Johnson & Johnson (JNJ) shares spiked 1.2% after being upgraded to "buy" from "neutral" at Deutsche Bank, which spoke of upside potential attributable to new drugs and product diversification.Falling were Microsoft (MSFT), Intel (INTC) Merck (MRK) and McDonald's (MCD). The S&P 500 added 7 points, or 0.5%, to 1,466 to post its highest close since 2007. The index finished up 2.5% for the week. The Nasdaq ended up 1 point to 3,102 as Apple (AAPL) shares slid 2.8% after The New York Times reported that congressional investigators are coming close to concluding an inquiry into the accounting practices of the tech giant and other technology companies that allocate revenue and intellectual property offshore to lower the taxes they pay in the U.S. The tech-heavy index added 2.7% for the week. In the broad market, only the technology sector slipped, down 0.6%. The biggest percentage sector gainers were transportation, energy and financials. Volumes rose to 3.41 billion shares on the Big Board and 1.74 billion shares on the Nasdaq. Advancers were outpacing decliners by a ratio of 3.3-to-1 on the New York Stock Exchange and 1.8-to-1 on the Nasdaq. "In their own right the [jobs] data were, perhaps, a touch more positive than expected, especially with up revisions but also less strong than some believed could be possible given the ADP print of yesterday," Harvey Goldsmith, chief economist at Cantor Fitzgerald, said in a note. "The data, after a week of drama and surprise, were relatively undramatic showing a job market far from robust, but strong and stable enough to keep unemployment moving lower if the recovery remains on track which is the goal of Fed monetary policy." The Bureau of Labor Statistics said Friday that nonfarm payrolls rose by 155,000 in December, down from an upwardly revised 161,000 in November. Economists, on average, were expecting nonfarm payrolls to increase by 150,000 in December. Private nonfarm payrolls increased by 168,000 in December, down from an upwardly revised 171,000. An increase of 148,000 was estimated for December. The jobless rate stayed at 7.8% after the prior month's figure was upwardly revised from 7.7% as the civilian labor force participation rate held steady at 63.6%. The unemployment rate was expected to come in at 7.7%. The U-6 rate, which is the broadest measure of unemployment, held steady at 14.4%. Average hourly earnings rose 0.3%, the same as the prior month's upwardly revised data. They were expected to have risen 0.2%. The average workweek inched up to 34.5 hours from 34.4 hours. Hours worked were expected to stay at 34.4 hours. In other economic news, the ISM services index registered 56.1 in December, 1.4 points higher than the 54.7 registered in November, showing continued growth at a slightly faster rate in the non-manufacturing sector. Much of this was driven by gains in employment. On average, economists were expecting a read of 54.2. The employment index in the ISM non-manufacturing report increased by 6 points to 56.3, indicating growth in jobs for the fifth consecutive month at a significantly faster rate. David Onyett-Jeffries, an economist at RBC, said that Friday's services-sector report, whose headline index has surprised to the upside in recent months, and the complementary ISM manufacturing report released earlier in the week point to the U.S. economy gaining momentum to the end of the year despite concerns over the potential effect of the so-called fiscal cliff. "With U.S. policymakers reaching an agreement to avert income tax increases on the majority of U.S. workers, some of the uncertainty lingering over the economic outlook has been diminished," said Onyett-Jeffries. "This, combined with the highly accommodative monetary policy stance of the Fed, should pave the way for the U.S. economy to maintain its upward trajectory during the coming months." The Commerce Department said Friday that factory orders were unchanged in November after rising 0.8% in October. They were predicted to rise 0.4%. Major U.S. stock averages dipped Thursday following a downtrodden tone from the latest minutes of the Federal Open Market Committee, the policy-making wing of the Federal Reserve. The surprise news outweighed stronger-than-expected employment data for December and a number of upbeat monthly retail-sales reports. Looking into the first quarter, Steve Billimack, Chicago advisory group managing partner and director at Hightower, said he expects volatility, as "intense political debate around the sequester and the debt limit are watched and evaluated for any real structural reform by the private sector, rating agencies and the markets." "It was great to see a relief rally January 2nd after avoiding the worst case fiscal cliff scenarios. The rally also benefited from the late 2012 trend of broad-based global central bank stimulus," Billimack said. "While the Biden/McConnell compromise showed modest cooperation to extend tax cuts, the debate re-intensifies with the new Congress having to address the more difficult issues of both spending cuts and the debt limit." Gold for February delivery plunged Friday by $25.70 to settle at $1,648.90 an ounce at the Comex division of the New York Mercantile Exchange, while February crude oil contracts tacked on 17 cents to close at $93.09 a barrel. The benchmark 10-year Treasury increased 4/32 to raise the yield to 1.908%. The dollar was off 0.06%, according to the U.S. dollar index. In corporate news, Sonic (SONC) said late Thursday that fiscal first-quarter profit rose 12% from a year earlier to $6.1 million, or 11 cents a share, on revenue of $126 million. The results were roughly in line with Wall Street estimates. Shares tumbled 0.84%. Progress Software (PRGS) posted fourth-quarter earnings on Thursday of $36 million, or 57 cents a share, on revenue of $91.3 million, compared with year-earlier profit of $12.2 million, or 19 cents a share, on revenue of $93.5 million. Adjusted profit in the latest fourth quarter was 23 cents a share; analysts expected 34 cents a share. Progress Software said it expects first-quarter revenue to be flat with the year-earlier quarter. Shares were up 5.4% after slumping in premarket trading. Coinstar (CSTR) announced Thursday the unexpected retirement of CEO Paul Davis. The owner of the Redbox movie-rental kiosks named Chief Financial Officer J. Scott Di Valerio as its new CEO. He will take over on March 31. Shares fell 3.8%. Eli Lilly (LLY) shares rose 3.7% after the drug maker forecast fiscal 2013 earnings of $3.75 to $3.90 a share, surpassing the Wall Street prediction of $3.71. Finish Line (FINL) shares shed 8.3% after the athletic shoes and apparel retailer booked breakeven earnings in the third quarter, which were below the average analyst estimate of 10 cents a share, as the company faced challenges including changes in footwear trends and cool reception to its new e-commerce site. Fertilizer company Mosaic (MOS) said quarterly operating profit declined 30%, driven by lower phosphate volumes and prices and partially offset by lower raw material costs. "International shipments ... were impacted by prolonged contract negotiations in India and China," said Jim Prokopanko, CEO of Mosaic, in a statement. "With the settled China contract driving improved sentiment, we believe strong agricultural fundamentals will lead to strengthening crop nutrient markets." Shares increased 3.3%. Google (GOOG) and the Federal Trade Commission announced Thursday a deal to end the federal agency's nearly two-year antitrust probe. The search engine leader has agreed to make voluntary changes to its current Internet search practices. Google reportedly has agreed to allow advertisers to have more say over how their ads appear on the search results listings page. The Internet giant also agreed to limit the use of reviewers' "snippets" and other quotes gathered from rival providers. Shares were up 2% on Friday. Harvest Natural Resources (HNR) shares popped 11.3% after the company announced an oil discovery oil in a wildcat well in the offshore waters of Gabon, West Africa. Avon (AVP) shares added 3.2% after the stock was boosted to buy from neutral at Bank of America. -- Written by Andrea Tse and Joe Deaux in New York.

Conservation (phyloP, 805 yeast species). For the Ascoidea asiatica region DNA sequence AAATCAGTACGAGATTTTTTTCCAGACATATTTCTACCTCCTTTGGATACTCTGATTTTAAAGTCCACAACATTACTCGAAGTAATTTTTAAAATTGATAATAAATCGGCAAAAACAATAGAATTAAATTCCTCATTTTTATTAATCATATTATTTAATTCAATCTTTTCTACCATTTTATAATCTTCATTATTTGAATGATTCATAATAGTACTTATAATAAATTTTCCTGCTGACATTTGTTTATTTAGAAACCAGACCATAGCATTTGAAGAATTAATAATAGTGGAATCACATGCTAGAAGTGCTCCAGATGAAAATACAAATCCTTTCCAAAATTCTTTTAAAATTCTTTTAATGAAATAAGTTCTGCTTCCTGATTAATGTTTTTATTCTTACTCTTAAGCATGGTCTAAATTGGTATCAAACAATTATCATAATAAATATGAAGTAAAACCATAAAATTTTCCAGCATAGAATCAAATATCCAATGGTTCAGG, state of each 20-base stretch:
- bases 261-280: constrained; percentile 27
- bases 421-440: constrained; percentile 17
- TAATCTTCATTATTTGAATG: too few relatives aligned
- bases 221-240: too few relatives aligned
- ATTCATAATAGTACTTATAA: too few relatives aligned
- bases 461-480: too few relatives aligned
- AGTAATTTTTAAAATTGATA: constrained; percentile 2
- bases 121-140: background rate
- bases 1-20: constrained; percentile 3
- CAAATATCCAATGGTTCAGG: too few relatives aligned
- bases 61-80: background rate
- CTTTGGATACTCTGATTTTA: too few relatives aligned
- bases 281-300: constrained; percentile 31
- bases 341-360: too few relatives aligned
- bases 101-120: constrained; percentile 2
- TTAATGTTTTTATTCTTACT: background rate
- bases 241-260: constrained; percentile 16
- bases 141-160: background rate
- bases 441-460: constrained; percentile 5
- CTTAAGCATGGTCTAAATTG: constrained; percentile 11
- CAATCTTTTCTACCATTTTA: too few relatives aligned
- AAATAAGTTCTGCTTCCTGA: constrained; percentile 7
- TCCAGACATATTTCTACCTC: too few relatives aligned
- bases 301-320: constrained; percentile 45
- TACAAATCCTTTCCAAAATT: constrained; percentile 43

>To contact the writer of this article, click here: Andrea Tse.